Contribution To Cystic Fibrosis Association
12 July 2005
Harveys Contribution To Cystic Fibrosis Association Broadens
Harveys Real Estate have taken their contribution to Cystic Fibrosis past $75,000, after handing over a cheque for $40,000 at the recent Harveys National Annual Awards in Auckland.
Harveys, the principal sponsor of the Cystic Fibrosis Association of New Zealand, will soon increase this commitment. Staff from offices throughout the country will be collecting money for the Association’s National Appeal week, which is taking place on August 8-12. This year the appeal hopes to raise $50,000.
Kate Russell, the General Manager of the Cystic Fibrosis Association says Harveys’ involvement in the appeal is priceless. “We’re a small Association and families are so often in crisis it is hard for them to get out and collect.”
“With Harveys branches throughout the country, it means we have the capacity to reach areas such as Morrinsville, Taupo and Rotorua. It also has a huge effect in the larger centres, which makes a big difference to our income. All the money collecting in each area stays there to help local families,” she says.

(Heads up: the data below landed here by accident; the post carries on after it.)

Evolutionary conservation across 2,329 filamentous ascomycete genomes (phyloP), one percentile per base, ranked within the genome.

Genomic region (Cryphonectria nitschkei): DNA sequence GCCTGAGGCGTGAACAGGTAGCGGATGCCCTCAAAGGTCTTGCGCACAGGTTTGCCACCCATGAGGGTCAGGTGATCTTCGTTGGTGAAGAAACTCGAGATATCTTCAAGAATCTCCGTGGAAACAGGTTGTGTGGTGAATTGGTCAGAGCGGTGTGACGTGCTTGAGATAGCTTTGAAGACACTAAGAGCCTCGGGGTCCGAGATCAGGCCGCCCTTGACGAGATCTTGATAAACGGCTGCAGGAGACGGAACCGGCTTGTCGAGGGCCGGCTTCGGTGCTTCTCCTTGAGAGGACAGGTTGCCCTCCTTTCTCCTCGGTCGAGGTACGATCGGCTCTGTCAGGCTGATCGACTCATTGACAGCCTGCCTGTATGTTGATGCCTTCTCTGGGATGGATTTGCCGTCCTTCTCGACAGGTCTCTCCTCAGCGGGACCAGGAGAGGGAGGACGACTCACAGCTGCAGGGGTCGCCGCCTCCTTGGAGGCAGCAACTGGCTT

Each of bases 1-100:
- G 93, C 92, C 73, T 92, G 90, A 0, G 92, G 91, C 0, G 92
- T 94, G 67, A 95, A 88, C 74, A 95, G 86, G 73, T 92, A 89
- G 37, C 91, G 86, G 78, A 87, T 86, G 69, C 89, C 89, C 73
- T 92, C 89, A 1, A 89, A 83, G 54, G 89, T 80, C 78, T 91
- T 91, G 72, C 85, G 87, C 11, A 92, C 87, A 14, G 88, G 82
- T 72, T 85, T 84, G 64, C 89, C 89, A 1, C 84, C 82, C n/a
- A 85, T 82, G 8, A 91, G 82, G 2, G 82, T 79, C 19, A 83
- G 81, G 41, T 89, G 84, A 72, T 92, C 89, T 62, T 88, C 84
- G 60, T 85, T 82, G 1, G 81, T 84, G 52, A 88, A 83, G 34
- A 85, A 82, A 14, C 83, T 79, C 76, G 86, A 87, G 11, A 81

Harveys announced its partnership with the Association in September last year. Their contributions to the Association all go towards the many programmes offered by the Association for families affected by Cystic Fibrosis.
Cystic Fibrosis is the most common life threatening genetic condition in New Zealand. It is an inherited disorder that affects people in various ways, but most frequently causes irreversible lung damage. There is currently no known cure and the average life expectancy for a person with Cystic Fibrosis in New Zealand is 29 years.
According to Managing Director Ross Hunter, Harveys are looking forward to continuing their support for the Association during the appeal week. “We see it as a way to actively participate in the community. We are pleased we can provide our most valuable resource, our staff, to such a valuable cause,” he says.
“We couldn’t do it without them. They’ve made a job that’s incredibly difficult, incredibly easy,” says Mrs Russell.